In this region, building materials typically fall into four groups:
Birji is earth used to make tubali and mortar. It dug out from the kududdufi, the burrow pit carefully chosen by the builder since the birji varies considerably from town to town and even from pit to pit. It is birth from the pit in large lumps hard enough to resist a fall of one metre. The birji is first broken into small particles with shovel. From then on the processing is quite different depending on whether it is to be used for tubali, mortar or plaster.
The broken birji is wetted, spread flat and trampled by foot until it reaches the consistency of thick paste. It is left for a couple of days to dry and then wetted and trampled again before being formed into tubali. The actual manufacture of tubali occupies three men: a carrier who brings the material, a small boy who makes churi and the tubali maker himself. The churi maker sits on the ground with a heap of wet birji he takes a lump of thirty centimetres in diameter, rolls it twice towards him squeezes it from both sides into a solid loaf and throws churi formed to the tubali maker.
He then begins by rolling the churi on the ground using fine sand to prevent sticking he then shapes his material first into a cylinder then into a double cone, thick in the centre and pointed at both ends. This he lifts in both hands about half a meter from the ground and then throws it down with one hand in such a way that one of the pointed ends flattens against the earth. The particles of the birji adjust themselves during this short moment of impact and about two weeks later when the tubali are dry the particles will be immobilized in this position thus almost pre stressed. Tubali were mostly conical but other shapes were used.
Mortar is prepared from the same birji as the tubali only the process of breaking, wetting, tramping, and drying is repeated more than twice. It is a common practice to add horse manure and leave for three days adding water every day. This repeated four times for over a period of two to three weeks.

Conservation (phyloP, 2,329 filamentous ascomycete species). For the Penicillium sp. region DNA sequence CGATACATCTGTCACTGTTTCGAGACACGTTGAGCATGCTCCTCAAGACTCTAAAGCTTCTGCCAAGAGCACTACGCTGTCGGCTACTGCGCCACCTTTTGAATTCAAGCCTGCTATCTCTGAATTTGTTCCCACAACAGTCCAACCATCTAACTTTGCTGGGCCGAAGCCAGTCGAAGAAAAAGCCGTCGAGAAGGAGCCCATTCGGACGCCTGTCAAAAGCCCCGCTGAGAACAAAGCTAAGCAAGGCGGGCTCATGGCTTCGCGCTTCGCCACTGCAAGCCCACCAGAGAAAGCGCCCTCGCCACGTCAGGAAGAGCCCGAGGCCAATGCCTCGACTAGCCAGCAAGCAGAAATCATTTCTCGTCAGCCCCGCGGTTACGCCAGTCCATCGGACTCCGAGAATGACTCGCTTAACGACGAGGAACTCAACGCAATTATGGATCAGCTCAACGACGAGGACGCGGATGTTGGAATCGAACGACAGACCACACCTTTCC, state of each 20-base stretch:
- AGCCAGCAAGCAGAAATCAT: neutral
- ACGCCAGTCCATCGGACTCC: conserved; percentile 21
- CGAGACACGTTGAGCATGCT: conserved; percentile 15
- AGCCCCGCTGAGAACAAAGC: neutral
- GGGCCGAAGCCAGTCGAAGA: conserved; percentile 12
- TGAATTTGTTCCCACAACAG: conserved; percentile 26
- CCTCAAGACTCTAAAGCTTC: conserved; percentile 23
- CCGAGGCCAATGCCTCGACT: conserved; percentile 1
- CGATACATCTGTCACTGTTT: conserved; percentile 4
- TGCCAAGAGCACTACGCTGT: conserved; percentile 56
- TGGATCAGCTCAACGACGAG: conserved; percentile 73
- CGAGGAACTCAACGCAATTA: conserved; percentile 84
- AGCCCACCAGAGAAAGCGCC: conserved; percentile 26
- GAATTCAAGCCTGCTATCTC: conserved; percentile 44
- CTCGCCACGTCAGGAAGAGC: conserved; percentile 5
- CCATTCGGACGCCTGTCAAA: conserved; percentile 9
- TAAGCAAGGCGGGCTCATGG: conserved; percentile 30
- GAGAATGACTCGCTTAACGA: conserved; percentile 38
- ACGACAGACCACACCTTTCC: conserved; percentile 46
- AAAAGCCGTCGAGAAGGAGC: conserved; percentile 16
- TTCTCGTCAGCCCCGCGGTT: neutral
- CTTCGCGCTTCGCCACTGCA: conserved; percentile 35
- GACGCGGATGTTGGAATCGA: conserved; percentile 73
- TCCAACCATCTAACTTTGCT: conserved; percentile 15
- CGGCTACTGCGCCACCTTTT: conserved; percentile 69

Plaster is generally used for covering walls and is made from birji and the fluid makuba which is made from the fruit pods of the locust bean tree.
The best timber used in the north is obtained from the trunk of the male palm tree locally called deleb or gingiya (Borassus flabellifer). The outermost layer of the tree is extremely hard, in contrast to the softer centre. It is sliced into narrow rods lengthwise and radially towards the centre of the trunk. These timbers commonly called azara (izara in Katsina and kyemmi in Sokoto). They are heavy and so rigid that they remain unpalatable to termites, and resistant to decay for many years. Their uses are wide –ranging. They serve as a wooden reinforcement, strengthening the structure of walls and pillars of loam; they make sophisticated frame constructions, beams, brackets and corbels; they create a framework within arch like structures; and they serve as elements carrying flat and domed roofs.
Kirya and goriba (dum palm) wood is used in Katsina to make planks. In Borno, goriba wood is used constructionally. Hard planks are made of kawo (afzelia Africana), of kainya of kaiwa-‘ebony’ tree (diospyros mespiliformis). The most popular roofing material is gongola,, the mid ribs of the tukuruwa palm (raphia vinifera), reaching ten metres or more in length. They are orange in colour, turning brownish-grey with age and have a pleasant, eggshell aheen. The fronds of palm trees provide various materials for various building purposes. The fronds of the giginya palm, were especially favoured. They were used fir thatch, and the leaf-veins of the young fronda provide good fibre for binding. Ropes of great strength were produced from twisted bark of the roots of dakwora (acacia Senegal). Strong ropes, kista, were also produced from the inner layer of the bark of the kuka (baobab) tree. For binding the rafters of grass-hoofed houses, the extremely tough stems of the fara geza (combretum micranthum) were used. The ashes of timber were often used as insulating layer spread on top of flat roofs, and infusions from pods or roots served as water proofing materials. Cornstalks and reeds are commonly used building materials. The roofs of buildings made of cornstalks and reefs were supported on forked poles, frequently made from saplings, or the stems of kasfiya or cham trees.